Top court denies last-ditch appeal bid by ex-HK policeman Frankly Chu, who was jailed for hitting bystander during Occupy protests

22-Jan-2019 Intellasia | AFP | 6:00 AM Print This Post

A retired senior police officer who was jailed for striking a bystander with a baton during Hong Kong’s 2014 Occupy protests has lost his last-ditch bid to appeal despite his complaints of enduring grave injustice in the case.

Counsel for Frankly Chu, 59, on Friday argued in his application for leave to appeal to the top court that the judge had applied the wrong legal test and failed to conduct a rehearing of evidence before throwing out his first appeal last September.

But Chief Justice Geoffrey Ma Tao-li found the points raised were “not reasonably arguable” and dismissed Chu’s application to quash his conviction and the three-month sentence he had served.

Defence counsel Peter Pannu said his client, who did not attend the hearing in Central, respected the court ruling but felt disappointed.

“He set out to enforce the law, his conscience is clear,” Pannu told reporters outside the Court of Final Appeal.

The former superintendent was convicted in December 2017 of assault occasioning actual bodily harm for striking Osman Cheng Chung-hang, 28, with a baton during a clearance operation in Mong Kok on November 26, 2014.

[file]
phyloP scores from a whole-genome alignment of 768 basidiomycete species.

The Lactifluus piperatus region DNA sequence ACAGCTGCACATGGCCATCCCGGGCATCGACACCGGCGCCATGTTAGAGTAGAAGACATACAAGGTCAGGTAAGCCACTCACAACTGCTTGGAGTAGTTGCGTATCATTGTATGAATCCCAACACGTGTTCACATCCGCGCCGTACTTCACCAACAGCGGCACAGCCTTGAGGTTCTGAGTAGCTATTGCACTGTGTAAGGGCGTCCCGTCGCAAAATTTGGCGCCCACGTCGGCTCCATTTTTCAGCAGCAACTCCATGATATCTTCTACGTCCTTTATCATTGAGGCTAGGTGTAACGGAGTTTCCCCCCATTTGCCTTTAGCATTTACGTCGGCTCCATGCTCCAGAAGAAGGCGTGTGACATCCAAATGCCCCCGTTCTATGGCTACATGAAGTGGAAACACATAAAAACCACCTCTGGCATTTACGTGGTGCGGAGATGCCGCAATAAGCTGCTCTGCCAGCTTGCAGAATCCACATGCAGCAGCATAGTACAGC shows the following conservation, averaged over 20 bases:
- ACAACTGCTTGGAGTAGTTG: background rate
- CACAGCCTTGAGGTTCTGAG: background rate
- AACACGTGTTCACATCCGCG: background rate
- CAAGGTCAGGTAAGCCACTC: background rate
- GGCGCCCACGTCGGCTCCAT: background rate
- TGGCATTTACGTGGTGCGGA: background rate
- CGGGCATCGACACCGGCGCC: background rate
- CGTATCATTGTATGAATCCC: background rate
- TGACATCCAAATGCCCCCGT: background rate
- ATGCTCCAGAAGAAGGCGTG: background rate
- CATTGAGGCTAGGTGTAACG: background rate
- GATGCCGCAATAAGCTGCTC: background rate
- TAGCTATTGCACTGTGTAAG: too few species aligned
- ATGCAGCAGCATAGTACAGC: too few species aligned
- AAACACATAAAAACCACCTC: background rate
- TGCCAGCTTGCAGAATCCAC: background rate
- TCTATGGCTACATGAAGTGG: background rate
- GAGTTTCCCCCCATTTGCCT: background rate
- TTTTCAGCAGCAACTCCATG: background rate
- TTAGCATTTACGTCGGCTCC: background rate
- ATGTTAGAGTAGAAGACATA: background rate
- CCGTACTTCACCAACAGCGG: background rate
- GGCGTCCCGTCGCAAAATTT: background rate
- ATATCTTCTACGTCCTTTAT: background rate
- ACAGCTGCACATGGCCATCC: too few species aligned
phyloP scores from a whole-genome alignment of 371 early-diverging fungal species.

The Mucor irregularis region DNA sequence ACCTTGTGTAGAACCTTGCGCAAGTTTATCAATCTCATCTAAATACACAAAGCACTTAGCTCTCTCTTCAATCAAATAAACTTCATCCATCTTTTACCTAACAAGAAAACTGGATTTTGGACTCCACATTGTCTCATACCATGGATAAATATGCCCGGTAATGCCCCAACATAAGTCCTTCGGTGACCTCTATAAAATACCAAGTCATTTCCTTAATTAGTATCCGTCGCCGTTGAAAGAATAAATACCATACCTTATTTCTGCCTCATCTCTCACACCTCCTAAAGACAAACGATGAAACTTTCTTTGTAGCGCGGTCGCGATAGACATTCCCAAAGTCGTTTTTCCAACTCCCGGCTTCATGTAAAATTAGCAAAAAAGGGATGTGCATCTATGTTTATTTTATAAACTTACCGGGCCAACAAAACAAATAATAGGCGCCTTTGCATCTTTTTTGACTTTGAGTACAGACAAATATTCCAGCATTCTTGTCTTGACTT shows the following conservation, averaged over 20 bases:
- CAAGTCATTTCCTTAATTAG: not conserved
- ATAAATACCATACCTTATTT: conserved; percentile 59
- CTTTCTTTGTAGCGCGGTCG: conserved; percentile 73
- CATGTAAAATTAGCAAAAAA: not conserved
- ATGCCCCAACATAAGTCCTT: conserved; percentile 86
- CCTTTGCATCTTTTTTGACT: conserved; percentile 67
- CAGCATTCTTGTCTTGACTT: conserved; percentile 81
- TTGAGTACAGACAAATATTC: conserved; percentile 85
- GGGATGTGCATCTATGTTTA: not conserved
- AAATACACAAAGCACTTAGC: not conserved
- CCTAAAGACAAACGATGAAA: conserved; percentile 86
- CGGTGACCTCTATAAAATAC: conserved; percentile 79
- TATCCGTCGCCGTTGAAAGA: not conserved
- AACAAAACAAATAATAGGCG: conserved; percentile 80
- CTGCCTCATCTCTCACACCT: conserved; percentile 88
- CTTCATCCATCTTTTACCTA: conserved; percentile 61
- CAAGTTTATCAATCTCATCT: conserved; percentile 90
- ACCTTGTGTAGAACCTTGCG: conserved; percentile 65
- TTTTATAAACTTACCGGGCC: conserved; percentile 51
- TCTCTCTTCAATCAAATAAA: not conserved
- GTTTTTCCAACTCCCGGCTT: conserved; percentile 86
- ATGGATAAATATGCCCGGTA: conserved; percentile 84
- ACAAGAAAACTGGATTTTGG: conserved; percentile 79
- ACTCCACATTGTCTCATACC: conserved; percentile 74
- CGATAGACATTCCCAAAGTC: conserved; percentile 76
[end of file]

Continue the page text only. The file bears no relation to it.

The offence carries a maximum sentence of three years’ imprisonment.

The case was the second time a court had found officers guilty of using excessive force while policing the 79-day Occupy protests, which shut down major roads as protesters called for greater democracy in the city. In February 2017, seven police officers were jailed for two years on the same charge for punching and kicking an activist who poured liquid over their colleagues.

On Monday, Chu’s counsel Charlotte Draycott SC argued that the trial magistrate and the lower appeal court judge had both applied the wrong legal test, which resulted in “a grave omission”.

“There’s no finding by either court that this man intended to act outside the law,” she said. “You have to find no ordinary policeman would act as he did.”

But Ma, who presided over the case with justices Roberto Ribeiro and Joseph Fok, countered that both the magistrate and the judge had looked at the case from Chu’s point of view.

The justices also disagreed with Draycott’s complaint that the judge had failed to conduct a rehearing of evidence in his first appeal and neglected the context of the assault.

“You can’t say [the magistrate] wasn’t aware [of the context], you can’t say the judge wasn’t aware,” Ma replied. “You just didn’t like the result that came out of it.”

Prosecutor Daniel Marash SC added that the judge was “plainly making an independent assessment of evidence” when he repeatedly watched the video that captured the assault.


Category: Hong Kong

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